Sugar, Sugar , Rum, Mojoto!

Cuba was one of the first countries to have a railway system.

It was built to carry  sugar around the country.

Now the lines are in disrepair but there is a tourist steam train to take you to the sugar plantations.

We went from Trinidad to Manaca Iznaga.

Steam train

Out in the fields


At the Sugar Plantation

Many black  Africans were brought to Cuba as slaves in the sugar industry.

350 slaves lived at the sugar plantation of Manaca Iznaga.

The tower is an old slave lookout built in 1750 it is seven stories high with 136 steps to the top.

From here you have a fantastic view of the surrounding countryside. You can imagine the surveillance of the slave workers in the nineteenth century.


Mojito Time

Cuba exports a lot of sugar but it also uses a lot to make rum. Santiago de Cuba Extra Anejo is a dark wood aged rum designed to be drunk with cigars.

At around £50 a bottle  it was supposed to be Castro’s favourite.

But even better (and a lot cheaper) are the white rums used to make Havana’s famous mojitos. There is no better drink then a Cuban mojito.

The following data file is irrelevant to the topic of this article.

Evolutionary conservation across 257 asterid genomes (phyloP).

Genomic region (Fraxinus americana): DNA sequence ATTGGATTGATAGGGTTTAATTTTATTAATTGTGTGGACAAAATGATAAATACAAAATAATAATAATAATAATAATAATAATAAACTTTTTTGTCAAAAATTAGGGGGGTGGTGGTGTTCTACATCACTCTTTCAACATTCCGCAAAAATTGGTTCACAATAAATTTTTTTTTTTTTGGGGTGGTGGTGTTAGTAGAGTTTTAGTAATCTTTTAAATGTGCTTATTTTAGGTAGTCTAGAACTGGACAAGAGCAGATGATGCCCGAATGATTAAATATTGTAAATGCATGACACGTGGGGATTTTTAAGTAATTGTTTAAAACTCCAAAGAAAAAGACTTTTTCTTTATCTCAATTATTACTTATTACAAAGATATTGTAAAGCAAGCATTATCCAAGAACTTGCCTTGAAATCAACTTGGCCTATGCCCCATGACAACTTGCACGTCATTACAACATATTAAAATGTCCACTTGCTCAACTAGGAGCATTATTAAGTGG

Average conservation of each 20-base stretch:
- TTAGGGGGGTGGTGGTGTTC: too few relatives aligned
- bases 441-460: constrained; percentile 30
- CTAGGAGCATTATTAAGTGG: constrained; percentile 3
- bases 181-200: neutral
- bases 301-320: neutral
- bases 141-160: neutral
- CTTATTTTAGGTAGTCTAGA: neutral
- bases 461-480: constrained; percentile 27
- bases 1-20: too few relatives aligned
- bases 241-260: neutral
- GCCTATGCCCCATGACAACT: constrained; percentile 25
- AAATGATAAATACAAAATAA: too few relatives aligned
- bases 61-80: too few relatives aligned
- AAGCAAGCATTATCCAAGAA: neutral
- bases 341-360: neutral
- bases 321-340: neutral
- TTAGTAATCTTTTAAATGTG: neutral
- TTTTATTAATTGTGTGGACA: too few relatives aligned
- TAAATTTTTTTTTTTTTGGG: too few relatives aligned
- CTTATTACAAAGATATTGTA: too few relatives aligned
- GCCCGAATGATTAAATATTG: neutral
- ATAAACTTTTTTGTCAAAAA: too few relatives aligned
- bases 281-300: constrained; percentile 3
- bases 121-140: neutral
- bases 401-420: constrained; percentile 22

A pina colada or a yellow bird both make good use of Caribbean ingredients but a  mojito made by a Cuban bartender is sublime.

In a bar just off the Malecon you order a mojito. The mint and limes are so fresh they must have just been picked from the garden.

After a couple of sips the bartender asks how is your drink. When you say great he says lets make it even better and he tops up the rum.

You could stay there forever.


But you have to go  home and you make your own – not as good but ok!

  • Rum – in Cuba it doesn’t get measured!
  • Lime slices
  • Mint leaves
  • Soda water

Put the lime,mint and sugar in a highball glass

and mash together.

Add ice (lots) and rum.

Fill up with soda water. Serve with a straw and a sprig of mint.